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The Rapture

On Saturday 21 May 2011, I was in Brasilia, one of the most fascinating experiments in urban planning of the 20th or any other century. As a convicted Modernist, this was a pilgrimage that had to be. And there, amid and among some of the most exciting architecture of the Modern Movement—most of it designed by Brazilian architect Oscar Neimeyer, who is still living at the age of 102—decorated with art and furnishings of High Modernism, and placed in dramatic Modern landscapes by Brazilian landscape architect Roberto Burle Marx, I was reminded of so many of my fellow creatures who live in a different era: that evening—May 21st—was supposed to be the Rapture.

Our group had dinner together that night (eight students and two faculty who’ve clung to their student status); we shared the countdown and found ourselves still there, still toasting our good fortune at being in South America together; still looking forward to the remainder of the trip. I wondered how my friend Howard Tabor fared in Saturday’s event.

“A few figs from thistles…”

by Howard A. Tabor

[Editor’s Note: As The Plantagenet went to press Friday at 5:00 p.m., the following letter was found on Howard Tabor’s computer keyboard. We publish it as found.]

Dear Readers—

Regular readers of this column—those who draw information, enjoyment and irritation from what appears here with the regularity of a bowel movement—have little doubt about my ultimate reward. There’s a cabana near the Lake of Fire reserved for my long-term occupancy.

But The Rapture has been scheduled for this weekend, certainly not for the first time, yet possibly for the last. In the remote possibility that I’ll be taken up with The Elect, there are some last minute things to put in order.

First, several expressions of gratitude. I didn’t get to this point without help. Even feral children like myself have had a hand (or a swift kick) along the way.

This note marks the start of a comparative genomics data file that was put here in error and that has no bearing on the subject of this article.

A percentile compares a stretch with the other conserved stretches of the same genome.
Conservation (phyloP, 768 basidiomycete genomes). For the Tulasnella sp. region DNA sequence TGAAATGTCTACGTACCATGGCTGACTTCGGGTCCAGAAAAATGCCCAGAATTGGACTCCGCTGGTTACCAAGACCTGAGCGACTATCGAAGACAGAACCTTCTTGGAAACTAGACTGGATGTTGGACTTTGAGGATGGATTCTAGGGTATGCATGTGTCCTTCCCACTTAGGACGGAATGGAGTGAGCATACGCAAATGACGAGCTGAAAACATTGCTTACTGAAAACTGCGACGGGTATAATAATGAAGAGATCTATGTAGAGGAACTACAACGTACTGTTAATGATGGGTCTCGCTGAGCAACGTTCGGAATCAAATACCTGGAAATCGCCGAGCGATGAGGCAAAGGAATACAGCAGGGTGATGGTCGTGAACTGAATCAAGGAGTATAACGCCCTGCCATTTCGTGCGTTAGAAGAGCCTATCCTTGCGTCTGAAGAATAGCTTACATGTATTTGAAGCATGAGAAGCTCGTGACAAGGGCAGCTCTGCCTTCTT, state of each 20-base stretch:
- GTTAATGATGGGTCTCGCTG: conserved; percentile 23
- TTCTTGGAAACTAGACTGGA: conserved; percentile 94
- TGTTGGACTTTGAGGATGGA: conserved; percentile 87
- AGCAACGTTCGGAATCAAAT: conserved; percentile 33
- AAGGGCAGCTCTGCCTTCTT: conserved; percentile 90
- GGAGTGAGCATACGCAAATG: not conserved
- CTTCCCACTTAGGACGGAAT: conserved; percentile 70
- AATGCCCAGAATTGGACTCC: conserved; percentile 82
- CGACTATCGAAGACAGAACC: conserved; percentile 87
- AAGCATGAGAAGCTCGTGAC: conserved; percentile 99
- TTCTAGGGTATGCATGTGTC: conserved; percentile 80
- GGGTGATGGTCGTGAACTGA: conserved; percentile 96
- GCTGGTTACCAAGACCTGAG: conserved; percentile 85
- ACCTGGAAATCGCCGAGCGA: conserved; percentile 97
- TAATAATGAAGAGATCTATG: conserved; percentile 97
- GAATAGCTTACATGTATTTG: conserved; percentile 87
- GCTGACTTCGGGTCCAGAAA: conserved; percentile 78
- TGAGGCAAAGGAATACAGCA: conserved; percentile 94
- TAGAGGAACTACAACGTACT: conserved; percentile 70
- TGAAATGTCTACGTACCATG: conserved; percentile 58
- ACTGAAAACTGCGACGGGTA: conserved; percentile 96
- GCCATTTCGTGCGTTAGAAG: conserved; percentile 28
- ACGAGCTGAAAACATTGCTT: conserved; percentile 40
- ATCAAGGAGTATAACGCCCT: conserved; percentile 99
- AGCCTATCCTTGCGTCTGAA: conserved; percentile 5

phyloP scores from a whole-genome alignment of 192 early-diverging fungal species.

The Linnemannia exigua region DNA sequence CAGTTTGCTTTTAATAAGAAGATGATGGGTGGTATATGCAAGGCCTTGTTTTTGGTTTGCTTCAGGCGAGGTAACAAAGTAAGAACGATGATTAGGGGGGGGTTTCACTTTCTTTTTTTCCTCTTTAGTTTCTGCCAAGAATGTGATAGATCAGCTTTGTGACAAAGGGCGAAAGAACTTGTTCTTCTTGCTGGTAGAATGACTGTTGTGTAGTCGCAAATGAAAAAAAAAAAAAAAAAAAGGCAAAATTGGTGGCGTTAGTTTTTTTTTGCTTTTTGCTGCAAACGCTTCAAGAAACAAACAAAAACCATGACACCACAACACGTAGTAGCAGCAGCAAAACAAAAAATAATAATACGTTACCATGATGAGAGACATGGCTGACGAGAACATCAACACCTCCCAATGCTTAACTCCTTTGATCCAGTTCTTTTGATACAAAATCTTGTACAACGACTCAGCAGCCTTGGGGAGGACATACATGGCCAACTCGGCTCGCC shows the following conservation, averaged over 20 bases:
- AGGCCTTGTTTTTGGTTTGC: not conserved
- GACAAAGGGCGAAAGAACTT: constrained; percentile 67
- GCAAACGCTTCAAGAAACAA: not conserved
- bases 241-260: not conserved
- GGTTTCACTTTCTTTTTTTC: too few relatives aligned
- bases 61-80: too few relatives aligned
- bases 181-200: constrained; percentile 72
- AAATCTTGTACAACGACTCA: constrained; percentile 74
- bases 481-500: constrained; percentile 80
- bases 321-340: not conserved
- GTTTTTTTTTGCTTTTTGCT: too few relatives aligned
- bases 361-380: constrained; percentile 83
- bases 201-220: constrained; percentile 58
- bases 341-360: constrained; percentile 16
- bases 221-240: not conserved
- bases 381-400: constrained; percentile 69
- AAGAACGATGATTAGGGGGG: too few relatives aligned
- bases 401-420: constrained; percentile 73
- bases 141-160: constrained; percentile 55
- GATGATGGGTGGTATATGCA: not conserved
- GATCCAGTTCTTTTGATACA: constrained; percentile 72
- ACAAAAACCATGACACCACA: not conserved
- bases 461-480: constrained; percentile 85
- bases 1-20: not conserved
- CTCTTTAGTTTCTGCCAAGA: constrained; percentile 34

I could not have asked for better parents. Ruth and Warren gave me shelter, sustenance and so much more. And my sibling sparring partner Catherine, a sounding board for ideas, kept my feet fairly close to the ground.

Teachers form the largest single group of support; without turning this into an embarrassingly long Tony or Oscar speech, I’ll cut the list short. Virginia Lawton, Veronica Piper, Rose Kavanagh are only three in a packed field from grade school, joined by inspiring high school faculty Jim Baker and Karl Wasserman. They laid a foundation I still rely upon.

Other mentors offered support from the sidelines, first among them my old and valued friend Hal Holt who left us in 2008. Without his gentle guidance my sense of perspective would be sadly deficient. If I have a voice, it is largely an echo of Hal’s on may matters.

If I should disappear on Saturday evening, the finest thing I can do is this: use my few earthly resources for those who stay behind. There is a Last Will & Testament in a sealed envelope clipped to this letter. Open it Sunday morning while you clean up the debris I left behind. There is provision in my Will for the homeless and the hungry. Use those financial resources to care for those with less then I had—the disadvantaged, the weak, the old, the frail, the shy; all those folks who will inherit the Earth in its period of Tribulation. 

Who am I kidding? First, there’s no way I’ll be mistaken for The Elect. I’ve encountered a few people who see themselves in that group; presumptive, creepy people the World will do well without. And second, I’d much rather find myself in the company mentioned a paragraph above: the flawed and the fallible. My kind of folks.

So, have a nice time in Paradise, Hal Lindsey. I hope to see all the rest of you on Sunday morning for eggs at the Koffee Kup. My treat.

With warmest regards,

Howard


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